SS Ayrfield Mariner’s Cove Homebush Bay
Bill and I on a spur of the moment decided to test out my new DVF-9 filter. It’s my first shoot using one of these and I was very impressed with the remarkable results that I managed to achieve with little effort.
I’m looking forward to shooting a few more images and a few seascape over the next few weeks down Adelaide.
Nikon Pro Lens 24-70 F2.8
Exposure Manually Calculated
Exposure 120 seconds
Filter DVF-9 Stop Filter
Shot at Midday
Shipwrecks by the Bay
Approval to use portions of Homebush Bay as a ship-breaking yard was granted by the
Maritime Services Board in 1966. A monthly rental was charged to private firms to moor
vessels in the bay for breaking up ashore via a ramp constructed for the purpose in 1970.
Vessels known to have been broken up from 1970 include the Kookaburra, Branxton and
Samson by Goldfield Metal Traders, two barges by Nicholson Bros. Harbour Transport Pty Ltd.,
and Kara Kara by Marrickville Metals. The steamer Meggol was recovered and scuttled off
Long Reef as part of the shipwreck reef formed from 1976 as were other Sydney hulks.
Ayrfield – a steel single screw steam collier, 1140 tons. 70.10m in length, built at Grangemouth
by the Grangemouth Dockyard Company, United Kingdom in 1911. Registered at Sydney, folio
6 of 1945 – formerly folio 1 of 1912, Official No. 131496. Powered by a vertical direct acting
triple expansion engine, the vessel was launched as ss Corrimal. One time purchased by the
Commonwealth Government and used to transport supplies to American troops in the Pacific, it
was sold again to Bitumen and Oil Refineries Australia Ltd in 1950. Soon after in 1951 the
vessel was purchased by the Miller Steamship Company Ltd. who renamed it Ayrfield. From this
time it operated as a collier on the sixty-miler run between Newcastle and Sydney. The vessel’s
registry was cancelled on 6 October 1972 and the hull said to be broken up. One of the
Homebush hulks is thought to represent the remains of this vessel.
Crane Barge – Located in the immediate vicinity of Heroic and Karangi, this unidentified
wooden vessel may have served as a crane barge or crane lighter. Ownership has not been
ascertained. It is similar to the ex-Maritime Services Board barge MSB 16 still located alongside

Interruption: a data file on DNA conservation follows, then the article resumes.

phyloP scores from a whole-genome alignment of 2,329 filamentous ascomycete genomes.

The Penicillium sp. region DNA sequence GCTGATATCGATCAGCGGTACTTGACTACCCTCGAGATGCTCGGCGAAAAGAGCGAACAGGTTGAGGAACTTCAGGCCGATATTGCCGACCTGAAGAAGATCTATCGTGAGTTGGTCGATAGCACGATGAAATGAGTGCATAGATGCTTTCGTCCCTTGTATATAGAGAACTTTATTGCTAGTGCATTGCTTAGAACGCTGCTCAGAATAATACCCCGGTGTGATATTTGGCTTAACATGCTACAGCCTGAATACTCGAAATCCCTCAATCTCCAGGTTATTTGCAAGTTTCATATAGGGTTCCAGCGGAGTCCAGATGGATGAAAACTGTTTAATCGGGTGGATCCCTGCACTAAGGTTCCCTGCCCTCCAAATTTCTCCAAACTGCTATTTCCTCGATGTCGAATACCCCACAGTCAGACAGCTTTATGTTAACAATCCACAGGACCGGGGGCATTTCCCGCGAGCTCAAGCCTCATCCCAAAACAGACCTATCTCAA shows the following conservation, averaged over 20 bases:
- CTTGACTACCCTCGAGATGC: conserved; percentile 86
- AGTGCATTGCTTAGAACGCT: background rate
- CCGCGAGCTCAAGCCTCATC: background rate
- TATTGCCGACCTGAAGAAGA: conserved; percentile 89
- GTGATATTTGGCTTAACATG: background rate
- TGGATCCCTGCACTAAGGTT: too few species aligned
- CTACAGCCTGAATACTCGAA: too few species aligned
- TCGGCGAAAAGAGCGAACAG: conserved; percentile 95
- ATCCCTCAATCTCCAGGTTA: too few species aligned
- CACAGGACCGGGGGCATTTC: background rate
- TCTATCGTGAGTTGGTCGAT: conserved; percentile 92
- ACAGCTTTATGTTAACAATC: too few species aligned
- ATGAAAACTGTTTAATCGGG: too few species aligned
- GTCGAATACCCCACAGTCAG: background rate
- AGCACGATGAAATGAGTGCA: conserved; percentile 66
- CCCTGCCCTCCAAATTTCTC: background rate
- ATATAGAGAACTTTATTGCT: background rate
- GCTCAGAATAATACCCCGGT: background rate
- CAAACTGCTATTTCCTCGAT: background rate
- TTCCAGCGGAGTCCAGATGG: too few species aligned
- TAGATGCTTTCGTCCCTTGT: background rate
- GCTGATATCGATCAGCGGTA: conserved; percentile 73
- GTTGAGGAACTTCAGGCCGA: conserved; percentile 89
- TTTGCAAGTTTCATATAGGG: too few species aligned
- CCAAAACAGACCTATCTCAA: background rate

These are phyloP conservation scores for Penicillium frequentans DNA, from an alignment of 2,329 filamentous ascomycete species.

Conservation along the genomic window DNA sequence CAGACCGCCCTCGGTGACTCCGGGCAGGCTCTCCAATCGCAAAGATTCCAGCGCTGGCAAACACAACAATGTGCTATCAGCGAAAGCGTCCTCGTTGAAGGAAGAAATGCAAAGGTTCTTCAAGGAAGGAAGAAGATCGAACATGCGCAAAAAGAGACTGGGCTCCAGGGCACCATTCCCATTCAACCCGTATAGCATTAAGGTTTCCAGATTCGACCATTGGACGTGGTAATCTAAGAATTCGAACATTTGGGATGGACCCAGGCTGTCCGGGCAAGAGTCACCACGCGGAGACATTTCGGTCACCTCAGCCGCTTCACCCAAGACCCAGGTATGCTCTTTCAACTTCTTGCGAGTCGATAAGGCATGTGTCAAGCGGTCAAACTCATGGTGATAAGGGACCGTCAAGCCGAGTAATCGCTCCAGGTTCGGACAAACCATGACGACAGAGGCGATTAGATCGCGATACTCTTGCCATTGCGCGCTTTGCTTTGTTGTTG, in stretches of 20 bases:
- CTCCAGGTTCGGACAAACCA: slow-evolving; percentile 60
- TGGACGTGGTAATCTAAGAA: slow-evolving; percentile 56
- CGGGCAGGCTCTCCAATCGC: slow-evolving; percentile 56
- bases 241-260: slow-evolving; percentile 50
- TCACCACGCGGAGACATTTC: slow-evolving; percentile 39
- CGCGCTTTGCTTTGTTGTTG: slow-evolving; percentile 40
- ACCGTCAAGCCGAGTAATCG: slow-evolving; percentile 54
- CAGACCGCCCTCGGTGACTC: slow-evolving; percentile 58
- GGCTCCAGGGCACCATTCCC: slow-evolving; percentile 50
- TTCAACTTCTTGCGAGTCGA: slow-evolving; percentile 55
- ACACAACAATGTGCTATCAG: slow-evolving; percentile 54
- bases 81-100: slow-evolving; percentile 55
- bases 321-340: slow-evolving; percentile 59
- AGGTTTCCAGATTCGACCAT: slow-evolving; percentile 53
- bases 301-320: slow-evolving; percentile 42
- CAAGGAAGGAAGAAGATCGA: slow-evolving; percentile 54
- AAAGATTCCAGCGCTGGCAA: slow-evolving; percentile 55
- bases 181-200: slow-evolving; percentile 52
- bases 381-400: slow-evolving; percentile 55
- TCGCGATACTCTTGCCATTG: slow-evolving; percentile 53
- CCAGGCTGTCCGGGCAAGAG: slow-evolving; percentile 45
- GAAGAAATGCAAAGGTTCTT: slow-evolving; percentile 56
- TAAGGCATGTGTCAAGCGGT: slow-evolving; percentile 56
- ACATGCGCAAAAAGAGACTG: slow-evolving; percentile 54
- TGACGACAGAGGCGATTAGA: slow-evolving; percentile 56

the ship-breaking ramp.
Heroic – a steel tugboat, built at South Shields, United Kingdom in 1909 by J.P. Rennoldson &
Sons, 268 tons and 38.10m in length. Registered in Sydney as folio 25 of 1909, Official Number
125198. . Built for Thomas Fenwick of Sydney, the famous Sydney tug towed an ex-French
three-masted warship Eure to Sydney from Numea for breaking-up in 1911. Commandeered by
the British Admiralty during World War One and renamed Epic, it was engaged in rescue work
off the Scilly Isles. Back home in 1919, the Heroic rescued the freighter Allara when torpedoed
off Sydney during World War Two. It is unclear when Heroic was hulked at Homebush Bay
although c.1973 it was sold to J.B. Mullins who intended to rename the vessel Bustler II.
HMAS Karangi – a steel boom defence vessel of 971 tons, 54.25m, built at Cockatoo Docks &
Engineering Company Ltd, NSW in 1941 (Penant P.282). Modelled on the British “Bar Class” of
boom defence vessels, the Karangi and sister ships Kangaroo and Koala. Karangi assisted in
laying the defences of Darwin and was involved in the Japanese attack there in 1942. It was
also present in the Monte Bello Islands during British Atomic tests in 1952. Removed from Navy
lists and partially scrapped in 1965-6, the vessel was abandoned in Homebush Bay at an
Mortlake Bank – a steel single screw steam collier, 1371 tons gross and 71.65 in length, built at
Walsend-on-Tyne, UK, 1924. The vessel was powered by a triple expansion direct acting
engine. Registered at Sydney, folio 12 of 1937, Official No. 147708. The vessel was bought by
McIllwraith McEacharn Ltd. of Melbourne in 1934 and operated on the famous sixty-miler route
between Hexham and Mortlake for the Australian Gas Light Company. The vessel’s registry
was closed on 4 October 1972 and the hull said to have been broken up. This appears to have
been incomplete and one of the hulks is thought to represent the vessel.
Barges – Several barges, dredges and lighters are visible in Homebush Bay but their
identification and history is incomplete. Records from the ex-Maritime Services Board suggest
that the following barges were at one time moored in the bay, although it is not known whether
some were scrapped, removed or left there: L 989; L 498; No.7 crane; FP 1569; L 409; L 906;
No.2 Punt and 1630 Crane.